School board tackles the perks that dont pay
- Todd Murphy
- Portland Tribune - News
Education officials acknowledge that pricey contract buyouts, provisions take a toll on voters
A Portland school board member wants the city's school district to adopt strict limits on the perks and terms that can be part of employment contracts for top district administrators.
Board member Julia Brim-
Edwards' proposal comes as city and county leaders talk about providing new local taxes to Portland's school district. They're also encouraging the district to put more of its money into classrooms.
The proposal comes as school leaders continue to cut district spending but remain plagued by criticism of some of their past spending decisions Ñ including a special consulting contract and contract 'buyouts' for top administrators that have cost the district almost $800,000 in the last three years.
'I think the past examples certainly highlight the need for a policy,' Brim-Edwards said. 'I think it's outrageous that $500,000 was spent on contract buyouts. Being a board member who can do something about it, I'd like to do something about it.'
Brim-Edwards was planning to present a draft form of her proposal to the school board Monday night. It would prohibit guaranteed contracts for administrators who don't have an educational administrator's certificate, which is similar to a teaching certificate.
The proposal also would prohibit a district administrator with a certificate from getting contract guarantees that go beyond what's required in state law.
The proposal is a response to the controversial contracts or contract buyouts that the school board has given top administrators during the last couple of years.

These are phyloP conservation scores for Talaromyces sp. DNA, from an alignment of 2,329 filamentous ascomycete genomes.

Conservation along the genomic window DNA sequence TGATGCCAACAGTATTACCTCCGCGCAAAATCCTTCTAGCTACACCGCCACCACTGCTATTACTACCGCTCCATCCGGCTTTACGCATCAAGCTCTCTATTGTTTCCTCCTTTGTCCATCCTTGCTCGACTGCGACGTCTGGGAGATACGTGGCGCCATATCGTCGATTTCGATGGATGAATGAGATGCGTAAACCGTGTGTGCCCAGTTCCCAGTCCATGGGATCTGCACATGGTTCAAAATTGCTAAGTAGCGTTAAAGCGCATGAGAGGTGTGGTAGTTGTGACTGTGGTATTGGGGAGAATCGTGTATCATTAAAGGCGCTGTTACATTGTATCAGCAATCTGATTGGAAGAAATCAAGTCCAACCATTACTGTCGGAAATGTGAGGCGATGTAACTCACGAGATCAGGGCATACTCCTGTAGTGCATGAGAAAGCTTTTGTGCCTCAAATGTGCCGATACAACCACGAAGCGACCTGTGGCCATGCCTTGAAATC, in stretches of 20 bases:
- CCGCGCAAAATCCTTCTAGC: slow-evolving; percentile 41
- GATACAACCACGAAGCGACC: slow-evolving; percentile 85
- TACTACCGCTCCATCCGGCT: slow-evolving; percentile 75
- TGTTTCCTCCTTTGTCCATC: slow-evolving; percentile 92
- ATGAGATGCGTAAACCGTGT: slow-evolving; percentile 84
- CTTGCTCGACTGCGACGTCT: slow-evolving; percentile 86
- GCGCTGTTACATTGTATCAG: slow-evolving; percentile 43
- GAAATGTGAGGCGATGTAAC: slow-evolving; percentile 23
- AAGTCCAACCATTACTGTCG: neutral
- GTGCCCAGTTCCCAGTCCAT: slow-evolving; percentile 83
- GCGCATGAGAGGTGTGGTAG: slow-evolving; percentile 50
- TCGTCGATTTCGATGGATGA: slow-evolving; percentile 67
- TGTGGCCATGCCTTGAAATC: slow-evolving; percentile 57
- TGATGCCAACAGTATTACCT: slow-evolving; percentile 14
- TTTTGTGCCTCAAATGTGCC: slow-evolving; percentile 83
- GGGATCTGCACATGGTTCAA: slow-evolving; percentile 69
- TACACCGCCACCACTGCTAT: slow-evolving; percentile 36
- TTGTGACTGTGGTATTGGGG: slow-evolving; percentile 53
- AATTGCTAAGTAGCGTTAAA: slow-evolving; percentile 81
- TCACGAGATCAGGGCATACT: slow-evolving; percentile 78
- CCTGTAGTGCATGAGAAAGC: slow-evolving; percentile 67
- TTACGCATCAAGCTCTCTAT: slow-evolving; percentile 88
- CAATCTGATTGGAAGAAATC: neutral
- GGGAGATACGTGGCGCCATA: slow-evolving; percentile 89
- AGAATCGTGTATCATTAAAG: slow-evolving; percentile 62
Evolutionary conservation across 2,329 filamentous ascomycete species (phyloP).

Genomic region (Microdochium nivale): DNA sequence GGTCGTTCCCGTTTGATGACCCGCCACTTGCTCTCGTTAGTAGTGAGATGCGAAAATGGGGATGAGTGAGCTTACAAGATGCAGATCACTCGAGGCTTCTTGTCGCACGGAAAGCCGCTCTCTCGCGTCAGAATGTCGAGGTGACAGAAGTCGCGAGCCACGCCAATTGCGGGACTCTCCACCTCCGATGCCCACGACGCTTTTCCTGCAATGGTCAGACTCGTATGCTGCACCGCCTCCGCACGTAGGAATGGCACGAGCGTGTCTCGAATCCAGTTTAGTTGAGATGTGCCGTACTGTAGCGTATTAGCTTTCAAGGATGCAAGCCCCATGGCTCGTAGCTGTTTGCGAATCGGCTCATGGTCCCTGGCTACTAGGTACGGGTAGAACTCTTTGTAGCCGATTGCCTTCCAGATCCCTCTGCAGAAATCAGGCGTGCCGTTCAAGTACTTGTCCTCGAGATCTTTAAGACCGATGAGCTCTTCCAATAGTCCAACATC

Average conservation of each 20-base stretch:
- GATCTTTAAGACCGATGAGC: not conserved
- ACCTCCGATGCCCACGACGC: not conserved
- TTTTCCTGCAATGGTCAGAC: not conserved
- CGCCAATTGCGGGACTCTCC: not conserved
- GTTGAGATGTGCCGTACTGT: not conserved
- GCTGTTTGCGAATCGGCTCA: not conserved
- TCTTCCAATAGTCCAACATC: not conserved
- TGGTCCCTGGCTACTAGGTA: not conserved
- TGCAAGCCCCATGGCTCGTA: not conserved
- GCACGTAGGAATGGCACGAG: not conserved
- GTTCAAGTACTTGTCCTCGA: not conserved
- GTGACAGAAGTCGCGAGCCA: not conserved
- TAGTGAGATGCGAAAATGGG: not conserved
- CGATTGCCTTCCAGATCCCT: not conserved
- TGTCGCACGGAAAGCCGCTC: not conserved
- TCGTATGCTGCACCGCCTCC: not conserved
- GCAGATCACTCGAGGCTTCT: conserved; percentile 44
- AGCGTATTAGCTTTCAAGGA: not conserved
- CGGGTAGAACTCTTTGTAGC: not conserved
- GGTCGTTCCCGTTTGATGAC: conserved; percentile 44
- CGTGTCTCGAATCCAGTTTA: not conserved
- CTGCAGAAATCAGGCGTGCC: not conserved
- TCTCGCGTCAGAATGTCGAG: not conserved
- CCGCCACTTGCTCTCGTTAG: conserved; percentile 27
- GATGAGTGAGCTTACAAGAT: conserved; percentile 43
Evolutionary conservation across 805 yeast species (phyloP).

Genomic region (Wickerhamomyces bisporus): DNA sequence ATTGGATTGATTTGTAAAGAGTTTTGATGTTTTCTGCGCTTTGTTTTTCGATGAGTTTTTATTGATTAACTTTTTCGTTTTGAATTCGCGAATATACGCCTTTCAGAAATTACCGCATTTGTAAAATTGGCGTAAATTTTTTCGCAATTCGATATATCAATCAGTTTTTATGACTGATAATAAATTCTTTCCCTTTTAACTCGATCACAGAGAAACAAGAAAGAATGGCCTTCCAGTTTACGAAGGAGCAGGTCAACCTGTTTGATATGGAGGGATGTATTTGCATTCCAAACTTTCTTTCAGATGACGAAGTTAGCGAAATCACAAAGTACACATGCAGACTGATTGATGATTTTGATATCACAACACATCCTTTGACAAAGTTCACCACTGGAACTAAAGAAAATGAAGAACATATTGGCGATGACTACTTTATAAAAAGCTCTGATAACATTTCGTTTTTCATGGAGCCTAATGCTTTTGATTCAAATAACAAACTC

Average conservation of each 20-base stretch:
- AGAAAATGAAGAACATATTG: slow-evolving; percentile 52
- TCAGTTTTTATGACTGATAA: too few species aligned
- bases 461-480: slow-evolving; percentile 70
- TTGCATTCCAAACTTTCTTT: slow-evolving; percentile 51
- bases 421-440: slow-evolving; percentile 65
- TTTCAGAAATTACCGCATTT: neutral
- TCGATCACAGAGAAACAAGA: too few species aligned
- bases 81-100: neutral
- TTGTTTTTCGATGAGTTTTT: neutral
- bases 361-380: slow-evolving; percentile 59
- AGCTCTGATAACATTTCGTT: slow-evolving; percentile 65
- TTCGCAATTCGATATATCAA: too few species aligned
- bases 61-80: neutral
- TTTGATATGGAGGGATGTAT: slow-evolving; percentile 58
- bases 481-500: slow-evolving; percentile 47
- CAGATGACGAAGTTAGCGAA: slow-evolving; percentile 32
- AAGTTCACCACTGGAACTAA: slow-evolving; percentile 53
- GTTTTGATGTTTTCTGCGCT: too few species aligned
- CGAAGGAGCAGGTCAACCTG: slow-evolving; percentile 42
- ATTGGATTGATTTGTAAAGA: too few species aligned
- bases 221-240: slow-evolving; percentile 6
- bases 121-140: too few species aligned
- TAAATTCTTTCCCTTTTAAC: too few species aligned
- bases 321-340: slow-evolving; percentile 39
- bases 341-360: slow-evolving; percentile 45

• The $250,000 paid to former Deputy Superintendent Susan Dyer to leave the district in February 2001.
When former Superintendent Ben Canada hired her in May 2000 as an assistant superintendent, he gave her Ñ apparently without the school board's knowledge Ñ what in essence was a three-year guaranteed contract at a salary of $120,000 a year.
When Dyer was asked to resign seven months after she started Ñ principals and district employees complained publicly and privately about what they considered domineering management style Ñ the school board gave her a severance package valued at more than $250,000 to leave. It included 17 months' salary and benefits and paying for $10,000 in educational expenses. The district also promised to pay any of her moving expenses up to $15,000 and gave her up to $5,000 to pay her attorney for negotiating the severance agreement.
• The more than $250,000 given to Canada when the school board asked him to resign in May 2001.
Canada and the board agreed in writing that it was in their 'mutual best interests for their employment relationship to end,' which led to the board agreeing to pay him his $13,700 monthly salary and 15 months of benefits after his last day of work for the district. The board also agreed to pay him another $40,000 for an annuity and bonus pay allowed under his contract.
• The more than $282,000 paid to then-human resources consultant Steve Goldschmidt for consulting work from December 1999 through April 2001. He worked full time during four of the 17 months.
Goldschmidt, brother of former Gov. Neil Goldschmidt, billed at the rate of $1,250 per day Ñ and made more during that period than any district employee, including Canada.